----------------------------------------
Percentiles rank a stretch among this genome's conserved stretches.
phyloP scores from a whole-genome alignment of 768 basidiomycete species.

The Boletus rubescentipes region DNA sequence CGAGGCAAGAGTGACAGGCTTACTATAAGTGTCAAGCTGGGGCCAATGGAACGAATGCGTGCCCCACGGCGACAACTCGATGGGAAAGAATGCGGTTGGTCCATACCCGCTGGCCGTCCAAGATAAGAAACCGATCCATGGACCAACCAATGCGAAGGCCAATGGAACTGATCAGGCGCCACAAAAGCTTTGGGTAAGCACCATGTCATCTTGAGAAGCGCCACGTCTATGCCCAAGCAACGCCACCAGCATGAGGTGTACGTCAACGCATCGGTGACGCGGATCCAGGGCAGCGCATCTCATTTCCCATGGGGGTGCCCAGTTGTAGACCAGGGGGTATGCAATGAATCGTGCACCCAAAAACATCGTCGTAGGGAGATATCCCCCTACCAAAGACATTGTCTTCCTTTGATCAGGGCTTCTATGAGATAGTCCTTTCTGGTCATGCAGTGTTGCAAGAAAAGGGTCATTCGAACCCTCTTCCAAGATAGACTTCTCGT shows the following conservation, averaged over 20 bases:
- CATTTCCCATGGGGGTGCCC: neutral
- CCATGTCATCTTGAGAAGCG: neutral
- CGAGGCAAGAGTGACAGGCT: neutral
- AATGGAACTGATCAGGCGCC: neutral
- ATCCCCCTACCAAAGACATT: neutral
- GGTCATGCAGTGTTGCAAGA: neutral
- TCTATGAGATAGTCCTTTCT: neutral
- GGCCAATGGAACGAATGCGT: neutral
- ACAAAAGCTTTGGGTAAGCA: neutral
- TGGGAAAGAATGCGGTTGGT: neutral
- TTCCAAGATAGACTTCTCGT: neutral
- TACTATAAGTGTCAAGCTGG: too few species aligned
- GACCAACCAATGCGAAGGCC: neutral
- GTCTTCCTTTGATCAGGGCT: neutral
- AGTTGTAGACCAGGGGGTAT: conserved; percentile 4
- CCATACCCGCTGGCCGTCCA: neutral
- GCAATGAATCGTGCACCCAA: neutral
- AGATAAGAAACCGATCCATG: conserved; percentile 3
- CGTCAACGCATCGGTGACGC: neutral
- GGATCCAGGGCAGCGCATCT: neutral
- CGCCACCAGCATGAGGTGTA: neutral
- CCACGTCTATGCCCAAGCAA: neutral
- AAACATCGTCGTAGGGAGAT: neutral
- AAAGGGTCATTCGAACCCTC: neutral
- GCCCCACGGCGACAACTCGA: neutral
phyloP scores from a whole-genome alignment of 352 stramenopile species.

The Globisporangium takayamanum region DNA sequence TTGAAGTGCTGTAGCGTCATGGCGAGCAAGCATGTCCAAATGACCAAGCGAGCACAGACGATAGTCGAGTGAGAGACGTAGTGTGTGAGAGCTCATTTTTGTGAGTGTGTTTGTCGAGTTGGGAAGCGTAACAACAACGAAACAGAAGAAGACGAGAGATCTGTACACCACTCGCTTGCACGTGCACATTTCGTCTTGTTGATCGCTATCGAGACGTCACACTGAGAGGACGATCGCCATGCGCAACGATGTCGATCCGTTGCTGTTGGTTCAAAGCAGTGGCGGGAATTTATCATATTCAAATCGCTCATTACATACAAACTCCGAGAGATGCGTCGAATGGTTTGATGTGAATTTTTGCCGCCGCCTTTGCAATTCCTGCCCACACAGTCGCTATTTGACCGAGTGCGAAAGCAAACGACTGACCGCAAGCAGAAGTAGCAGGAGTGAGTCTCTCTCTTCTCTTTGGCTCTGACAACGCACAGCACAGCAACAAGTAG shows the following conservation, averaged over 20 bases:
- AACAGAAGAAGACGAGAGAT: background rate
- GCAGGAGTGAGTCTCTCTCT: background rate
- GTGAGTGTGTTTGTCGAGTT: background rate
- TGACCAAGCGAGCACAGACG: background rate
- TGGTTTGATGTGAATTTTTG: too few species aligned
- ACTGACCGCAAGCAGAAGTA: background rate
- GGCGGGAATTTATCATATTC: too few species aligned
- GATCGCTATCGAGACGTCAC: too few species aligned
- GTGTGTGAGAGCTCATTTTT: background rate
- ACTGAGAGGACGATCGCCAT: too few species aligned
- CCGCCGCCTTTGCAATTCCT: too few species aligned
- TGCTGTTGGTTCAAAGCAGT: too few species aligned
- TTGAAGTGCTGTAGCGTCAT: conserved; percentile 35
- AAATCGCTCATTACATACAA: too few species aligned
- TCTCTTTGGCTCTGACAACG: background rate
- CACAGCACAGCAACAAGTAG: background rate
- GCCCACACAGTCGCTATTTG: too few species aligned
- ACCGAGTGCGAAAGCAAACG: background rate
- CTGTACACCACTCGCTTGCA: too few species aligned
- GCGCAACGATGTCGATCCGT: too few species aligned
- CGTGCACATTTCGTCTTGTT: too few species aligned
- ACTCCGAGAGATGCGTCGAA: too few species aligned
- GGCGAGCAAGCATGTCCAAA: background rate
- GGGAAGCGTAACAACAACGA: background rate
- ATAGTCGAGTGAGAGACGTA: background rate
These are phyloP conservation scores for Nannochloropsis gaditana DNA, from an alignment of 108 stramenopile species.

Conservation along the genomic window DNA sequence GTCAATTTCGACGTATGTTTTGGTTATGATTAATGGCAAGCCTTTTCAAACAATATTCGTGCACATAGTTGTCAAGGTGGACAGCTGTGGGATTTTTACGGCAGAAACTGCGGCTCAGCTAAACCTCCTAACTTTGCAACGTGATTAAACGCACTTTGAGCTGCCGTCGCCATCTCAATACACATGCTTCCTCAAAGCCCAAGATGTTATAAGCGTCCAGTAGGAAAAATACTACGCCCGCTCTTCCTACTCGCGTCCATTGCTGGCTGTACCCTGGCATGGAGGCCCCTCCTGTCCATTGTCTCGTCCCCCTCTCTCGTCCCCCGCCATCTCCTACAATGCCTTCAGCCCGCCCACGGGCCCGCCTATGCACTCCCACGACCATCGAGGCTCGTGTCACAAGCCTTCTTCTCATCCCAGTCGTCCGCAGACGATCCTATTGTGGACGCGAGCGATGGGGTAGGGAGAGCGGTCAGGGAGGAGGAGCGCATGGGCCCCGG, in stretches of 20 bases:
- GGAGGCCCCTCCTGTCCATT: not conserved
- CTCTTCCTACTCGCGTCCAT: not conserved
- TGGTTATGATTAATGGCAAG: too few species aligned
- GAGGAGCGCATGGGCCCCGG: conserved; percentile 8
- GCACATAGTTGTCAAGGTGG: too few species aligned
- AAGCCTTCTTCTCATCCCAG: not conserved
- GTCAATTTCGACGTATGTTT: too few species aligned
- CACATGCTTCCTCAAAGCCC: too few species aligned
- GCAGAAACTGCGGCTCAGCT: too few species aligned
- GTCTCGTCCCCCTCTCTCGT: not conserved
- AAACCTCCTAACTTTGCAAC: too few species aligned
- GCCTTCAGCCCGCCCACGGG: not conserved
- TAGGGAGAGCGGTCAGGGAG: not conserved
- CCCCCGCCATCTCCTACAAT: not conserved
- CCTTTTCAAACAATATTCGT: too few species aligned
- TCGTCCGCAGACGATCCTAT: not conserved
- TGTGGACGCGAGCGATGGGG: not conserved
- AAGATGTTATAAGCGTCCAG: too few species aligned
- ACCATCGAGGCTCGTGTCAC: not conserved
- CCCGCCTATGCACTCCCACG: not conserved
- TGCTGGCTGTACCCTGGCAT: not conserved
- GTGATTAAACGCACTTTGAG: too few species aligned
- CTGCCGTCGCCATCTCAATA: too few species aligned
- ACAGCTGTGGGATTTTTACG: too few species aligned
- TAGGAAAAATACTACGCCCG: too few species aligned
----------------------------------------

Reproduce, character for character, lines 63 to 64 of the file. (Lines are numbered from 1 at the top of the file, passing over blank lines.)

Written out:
- AAGCCTTCTTCTCATCCCAG: not conserved
- GTCAATTTCGACGTATGTTT: too few species aligned